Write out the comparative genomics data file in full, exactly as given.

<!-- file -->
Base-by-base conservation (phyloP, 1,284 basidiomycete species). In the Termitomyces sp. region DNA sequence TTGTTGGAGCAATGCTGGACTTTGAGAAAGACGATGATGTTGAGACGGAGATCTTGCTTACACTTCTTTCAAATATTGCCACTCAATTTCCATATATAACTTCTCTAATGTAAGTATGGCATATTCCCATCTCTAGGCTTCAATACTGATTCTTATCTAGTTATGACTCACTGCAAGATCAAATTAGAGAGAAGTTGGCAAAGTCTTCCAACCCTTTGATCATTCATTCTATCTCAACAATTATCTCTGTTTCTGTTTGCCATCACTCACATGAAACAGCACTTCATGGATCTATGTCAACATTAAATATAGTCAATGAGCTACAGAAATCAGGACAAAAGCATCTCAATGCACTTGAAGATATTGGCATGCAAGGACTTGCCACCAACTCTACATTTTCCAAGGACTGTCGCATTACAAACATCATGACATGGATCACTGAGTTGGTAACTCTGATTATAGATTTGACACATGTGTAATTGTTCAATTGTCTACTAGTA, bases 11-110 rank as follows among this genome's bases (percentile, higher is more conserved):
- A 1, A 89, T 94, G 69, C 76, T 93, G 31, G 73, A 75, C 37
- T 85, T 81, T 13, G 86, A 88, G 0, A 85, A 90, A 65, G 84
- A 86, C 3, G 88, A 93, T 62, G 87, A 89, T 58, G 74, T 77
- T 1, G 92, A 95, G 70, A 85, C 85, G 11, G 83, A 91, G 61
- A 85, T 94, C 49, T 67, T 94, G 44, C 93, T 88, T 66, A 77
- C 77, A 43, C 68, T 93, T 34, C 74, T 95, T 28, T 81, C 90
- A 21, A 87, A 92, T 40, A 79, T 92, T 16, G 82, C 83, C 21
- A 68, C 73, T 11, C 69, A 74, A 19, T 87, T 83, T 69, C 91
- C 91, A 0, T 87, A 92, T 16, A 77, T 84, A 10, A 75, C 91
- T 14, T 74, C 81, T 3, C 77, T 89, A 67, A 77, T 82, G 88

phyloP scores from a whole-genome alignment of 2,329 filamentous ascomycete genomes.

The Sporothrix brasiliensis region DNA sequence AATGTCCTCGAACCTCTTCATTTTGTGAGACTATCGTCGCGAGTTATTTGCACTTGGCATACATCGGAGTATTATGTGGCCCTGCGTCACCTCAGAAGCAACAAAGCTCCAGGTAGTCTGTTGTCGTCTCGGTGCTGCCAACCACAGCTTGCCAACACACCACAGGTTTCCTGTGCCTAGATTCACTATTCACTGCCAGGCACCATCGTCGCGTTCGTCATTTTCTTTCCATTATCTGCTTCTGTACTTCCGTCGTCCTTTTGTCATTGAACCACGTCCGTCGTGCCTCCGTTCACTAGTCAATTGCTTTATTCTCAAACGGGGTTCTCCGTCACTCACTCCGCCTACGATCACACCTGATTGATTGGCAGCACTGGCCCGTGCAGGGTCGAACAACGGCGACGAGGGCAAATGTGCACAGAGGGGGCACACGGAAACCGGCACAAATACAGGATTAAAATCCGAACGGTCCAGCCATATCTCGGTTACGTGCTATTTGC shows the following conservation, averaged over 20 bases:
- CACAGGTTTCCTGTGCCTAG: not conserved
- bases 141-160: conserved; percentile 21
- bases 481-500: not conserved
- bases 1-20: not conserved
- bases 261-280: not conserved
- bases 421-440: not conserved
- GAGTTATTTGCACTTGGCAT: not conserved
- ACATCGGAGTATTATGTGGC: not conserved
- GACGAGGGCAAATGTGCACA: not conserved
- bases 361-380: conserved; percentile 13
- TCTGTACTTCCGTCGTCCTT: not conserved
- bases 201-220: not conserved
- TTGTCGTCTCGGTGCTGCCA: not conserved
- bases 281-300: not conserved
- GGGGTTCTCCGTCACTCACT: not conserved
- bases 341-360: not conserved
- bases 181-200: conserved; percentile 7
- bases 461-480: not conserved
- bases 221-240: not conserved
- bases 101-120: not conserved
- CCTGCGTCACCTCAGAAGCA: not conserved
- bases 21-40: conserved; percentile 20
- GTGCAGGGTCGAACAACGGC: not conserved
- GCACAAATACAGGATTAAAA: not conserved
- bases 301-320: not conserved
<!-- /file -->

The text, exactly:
Base-by-base conservation (phyloP, 1,284 basidiomycete species). In the Termitomyces sp. region DNA sequence TTGTTGGAGCAATGCTGGACTTTGAGAAAGACGATGATGTTGAGACGGAGATCTTGCTTACACTTCTTTCAAATATTGCCACTCAATTTCCATATATAACTTCTCTAATGTAAGTATGGCATATTCCCATCTCTAGGCTTCAATACTGATTCTTATCTAGTTATGACTCACTGCAAGATCAAATTAGAGAGAAGTTGGCAAAGTCTTCCAACCCTTTGATCATTCATTCTATCTCAACAATTATCTCTGTTTCTGTTTGCCATCACTCACATGAAACAGCACTTCATGGATCTATGTCAACATTAAATATAGTCAATGAGCTACAGAAATCAGGACAAAAGCATCTCAATGCACTTGAAGATATTGGCATGCAAGGACTTGCCACCAACTCTACATTTTCCAAGGACTGTCGCATTACAAACATCATGACATGGATCACTGAGTTGGTAACTCTGATTATAGATTTGACACATGTGTAATTGTTCAATTGTCTACTAGTA, bases 11-110 rank as follows among this genome's bases (percentile, higher is more conserved):
- A 1, A 89, T 94, G 69, C 76, T 93, G 31, G 73, A 75, C 37
- T 85, T 81, T 13, G 86, A 88, G 0, A 85, A 90, A 65, G 84
- A 86, C 3, G 88, A 93, T 62, G 87, A 89, T 58, G 74, T 77
- T 1, G 92, A 95, G 70, A 85, C 85, G 11, G 83, A 91, G 61
- A 85, T 94, C 49, T 67, T 94, G 44, C 93, T 88, T 66, A 77
- C 77, A 43, C 68, T 93, T 34, C 74, T 95, T 28, T 81, C 90
- A 21, A 87, A 92, T 40, A 79, T 92, T 16, G 82, C 83, C 21
- A 68, C 73, T 11, C 69, A 74, A 19, T 87, T 83, T 69, C 91
- C 91, A 0, T 87, A 92, T 16, A 77, T 84, A 10, A 75, C 91
- T 14, T 74, C 81, T 3, C 77, T 89, A 67, A 77, T 82, G 88

phyloP scores from a whole-genome alignment of 2,329 filamentous ascomycete genomes.

The Sporothrix brasiliensis region DNA sequence AATGTCCTCGAACCTCTTCATTTTGTGAGACTATCGTCGCGAGTTATTTGCACTTGGCATACATCGGAGTATTATGTGGCCCTGCGTCACCTCAGAAGCAACAAAGCTCCAGGTAGTCTGTTGTCGTCTCGGTGCTGCCAACCACAGCTTGCCAACACACCACAGGTTTCCTGTGCCTAGATTCACTATTCACTGCCAGGCACCATCGTCGCGTTCGTCATTTTCTTTCCATTATCTGCTTCTGTACTTCCGTCGTCCTTTTGTCATTGAACCACGTCCGTCGTGCCTCCGTTCACTAGTCAATTGCTTTATTCTCAAACGGGGTTCTCCGTCACTCACTCCGCCTACGATCACACCTGATTGATTGGCAGCACTGGCCCGTGCAGGGTCGAACAACGGCGACGAGGGCAAATGTGCACAGAGGGGGCACACGGAAACCGGCACAAATACAGGATTAAAATCCGAACGGTCCAGCCATATCTCGGTTACGTGCTATTTGC shows the following conservation, averaged over 20 bases:
- CACAGGTTTCCTGTGCCTAG: not conserved
- bases 141-160: conserved; percentile 21
- bases 481-500: not conserved
- bases 1-20: not conserved
- bases 261-280: not conserved
- bases 421-440: not conserved
- GAGTTATTTGCACTTGGCAT: not conserved
- ACATCGGAGTATTATGTGGC: not conserved
- GACGAGGGCAAATGTGCACA: not conserved
- bases 361-380: conserved; percentile 13
- TCTGTACTTCCGTCGTCCTT: not conserved
- bases 201-220: not conserved
- TTGTCGTCTCGGTGCTGCCA: not conserved
- bases 281-300: not conserved
- GGGGTTCTCCGTCACTCACT: not conserved
- bases 341-360: not conserved
- bases 181-200: conserved; percentile 7
- bases 461-480: not conserved
- bases 221-240: not conserved
- bases 101-120: not conserved
- CCTGCGTCACCTCAGAAGCA: not conserved
- bases 21-40: conserved; percentile 20
- GTGCAGGGTCGAACAACGGC: not conserved
- GCACAAATACAGGATTAAAA: not conserved
- bases 301-320: not conserved